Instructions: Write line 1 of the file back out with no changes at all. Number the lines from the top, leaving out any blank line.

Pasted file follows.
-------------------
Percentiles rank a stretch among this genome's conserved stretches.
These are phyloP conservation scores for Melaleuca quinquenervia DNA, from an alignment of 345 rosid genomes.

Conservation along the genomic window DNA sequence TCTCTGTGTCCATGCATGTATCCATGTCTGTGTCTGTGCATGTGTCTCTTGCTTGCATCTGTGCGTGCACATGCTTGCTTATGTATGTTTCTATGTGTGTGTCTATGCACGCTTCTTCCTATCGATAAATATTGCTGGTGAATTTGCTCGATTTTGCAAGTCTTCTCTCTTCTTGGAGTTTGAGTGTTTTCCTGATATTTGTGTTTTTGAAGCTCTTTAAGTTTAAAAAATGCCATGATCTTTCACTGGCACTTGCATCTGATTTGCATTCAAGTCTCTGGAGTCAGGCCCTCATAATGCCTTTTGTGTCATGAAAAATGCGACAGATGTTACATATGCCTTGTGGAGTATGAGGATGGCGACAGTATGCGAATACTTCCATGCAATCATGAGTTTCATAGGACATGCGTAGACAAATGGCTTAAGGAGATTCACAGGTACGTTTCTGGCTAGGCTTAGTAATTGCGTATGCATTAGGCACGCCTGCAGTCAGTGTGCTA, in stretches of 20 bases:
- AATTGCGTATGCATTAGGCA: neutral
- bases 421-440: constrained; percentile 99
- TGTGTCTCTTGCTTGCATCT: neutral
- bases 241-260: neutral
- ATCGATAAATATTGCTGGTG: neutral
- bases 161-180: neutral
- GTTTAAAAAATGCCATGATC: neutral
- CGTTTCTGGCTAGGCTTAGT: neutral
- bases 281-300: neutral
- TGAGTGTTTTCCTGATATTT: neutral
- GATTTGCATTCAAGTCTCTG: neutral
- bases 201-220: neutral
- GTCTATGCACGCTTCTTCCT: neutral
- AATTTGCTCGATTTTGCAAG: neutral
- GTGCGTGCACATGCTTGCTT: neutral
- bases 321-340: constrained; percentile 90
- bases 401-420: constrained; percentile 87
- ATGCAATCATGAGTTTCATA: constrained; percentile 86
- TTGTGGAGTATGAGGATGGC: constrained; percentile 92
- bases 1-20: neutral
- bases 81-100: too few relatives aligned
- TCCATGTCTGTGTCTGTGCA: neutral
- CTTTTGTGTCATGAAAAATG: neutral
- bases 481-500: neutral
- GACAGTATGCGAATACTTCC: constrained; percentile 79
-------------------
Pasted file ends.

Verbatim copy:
Percentiles rank a stretch among this genome's conserved stretches.